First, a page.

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Tag: policy

Re-inventing the wheel or shaping agriculture and forest resilience exchange instead?

Despite the continued funding of scientific projects, new knowledge, innovative ideas and methods from practice are not sufficiently captured and spread. The research findings are often not integrated into agricultural and forestry practice. 

Let’s imagine that there was no exchange of knowledge between countries. Every nation would be forced to reinvent the wheel, on its own, when someone, elsewhere, had already done so. You may think that this situation is not possible in the interconnected 21st century but, for some types of knowledge, this is still the case. 

The publication and dissemination of scientific articles in scientific journals is a well-trodden path. A few global printing houses offer worldwide access to discoveries and innovations described according to scientific thinking, and in English: the global scientific language. However, knowledge and innovation do not belong exclusively to scientists. Thousands of practitioners, managers, policy makers or teachers innovate in their daily professional lives. With a bit of luck, these innovations are not only applied, but also published in a report or a factsheet, or conveyed to colleagues from the same region or country at technical conferences, field visits, or regional or national congresses (all in the local language). And they don’t go further, as in most cases their creators do not have the mandate to disseminate them internationally. 

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Breaking down barriers to sustainability transition

Imagine an approach that can tackle the complex and interconnected challenges we face today— commonly known as “wicked problems”. Consider sectors like water, energy, and food, traditionally, these sectors have been treated in isolation, leading to fragmented decision-making and unintended consequences. Take, for example, the issue of water scarcity, which directly impacts agricultural productivity, subsequently affecting our food security. On the other end of the spectrum, consider energy production, which often demands significant water consumption, creating potential conflicts between allocating water for energy generation and meeting agricultural needs.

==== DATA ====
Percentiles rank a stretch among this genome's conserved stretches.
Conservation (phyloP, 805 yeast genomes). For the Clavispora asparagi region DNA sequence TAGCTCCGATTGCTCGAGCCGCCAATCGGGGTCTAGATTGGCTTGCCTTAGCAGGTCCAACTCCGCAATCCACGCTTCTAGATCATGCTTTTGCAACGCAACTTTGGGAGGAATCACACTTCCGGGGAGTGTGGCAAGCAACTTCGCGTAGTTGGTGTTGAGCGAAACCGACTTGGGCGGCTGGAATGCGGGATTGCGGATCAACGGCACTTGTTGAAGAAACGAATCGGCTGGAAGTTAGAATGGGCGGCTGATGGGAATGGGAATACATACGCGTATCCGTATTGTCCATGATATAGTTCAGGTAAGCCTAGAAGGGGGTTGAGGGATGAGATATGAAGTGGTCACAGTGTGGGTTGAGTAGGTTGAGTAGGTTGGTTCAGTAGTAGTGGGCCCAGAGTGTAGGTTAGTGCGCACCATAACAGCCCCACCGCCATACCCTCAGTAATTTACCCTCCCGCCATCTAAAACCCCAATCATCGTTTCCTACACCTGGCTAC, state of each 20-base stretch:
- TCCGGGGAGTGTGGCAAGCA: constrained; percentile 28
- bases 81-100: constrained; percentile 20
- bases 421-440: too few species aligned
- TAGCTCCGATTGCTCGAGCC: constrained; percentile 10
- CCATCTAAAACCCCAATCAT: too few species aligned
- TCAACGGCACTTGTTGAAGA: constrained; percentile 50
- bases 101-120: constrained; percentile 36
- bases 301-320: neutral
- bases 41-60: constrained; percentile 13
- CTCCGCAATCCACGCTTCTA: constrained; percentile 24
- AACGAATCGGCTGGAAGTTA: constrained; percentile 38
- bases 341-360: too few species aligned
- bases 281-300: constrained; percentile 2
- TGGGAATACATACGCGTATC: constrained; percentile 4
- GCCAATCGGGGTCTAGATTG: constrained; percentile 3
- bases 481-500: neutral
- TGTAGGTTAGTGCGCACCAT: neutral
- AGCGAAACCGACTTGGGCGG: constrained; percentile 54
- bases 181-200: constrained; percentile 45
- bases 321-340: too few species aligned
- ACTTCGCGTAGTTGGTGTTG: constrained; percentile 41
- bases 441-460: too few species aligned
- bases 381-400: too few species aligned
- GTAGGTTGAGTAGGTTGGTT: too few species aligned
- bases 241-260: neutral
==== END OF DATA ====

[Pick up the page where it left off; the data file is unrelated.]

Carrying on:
In recent years, there has been a growing interest in the nexus approach as a framework for addressing those wicked problems that defy traditional, siloed solutions. The nexus approach embraces a systems-thinking perspective, recognizing that the actions we take within one sector can have ripple effects across other sectors. It is a call to move beyond the confines of siloed thinking.

Despite its promising potential, the nexus approach has not been widely implemented in policy or practice. This realization propelled our investigation into the challenges surrounding the application of integrative approaches, such as the nexus approach, with a special focus on how international organizations embrace them. As a collaborative effort between researchers from the University of Natural Resources and Life Sciences (BOKU), the European Forest Institute (EFI) Forest Policy Research Network (FPRN), University College London, and the Leibniz Centre for Tropical Marine Research (ZMT), we were interested in exploring what the “street-level bureaucracy” concept means for the nexus approach. We are thrilled to announce that our recent paper, titled: ‘The mirage of integration: Taking a street-level perspective on the nexus approach‘ encapsulates some of our findings and insights from this work.

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A look into the crystal ball: the future of global forest governance

New study evaluates directions for policy making and research

“Deforestation and forest degradation continue to take place at alarming rates, which contributes significantly to the ongoing loss of biodiversity,” said the FAO in her “State of the world’s forest report” in 2020. It seems that even though a variety of global forest governance initiatives have emerged over the past 25 years trying to stop deforestation and forest degradation, they have failed to achieve their overarching goal. One example is the UN-endorsed New York Declaration on Forests, which aimed amongst others to halve tropical deforestation by 2020 and recently declared failure. As shown by different scholars, global forest governance initiatives overall remain fragmented, inefficient, and face major implementation challenges. Policy makers thus lack clear evidence of successful anti-deforestation measures and are left not knowing into which basket(s) to put their eggs.

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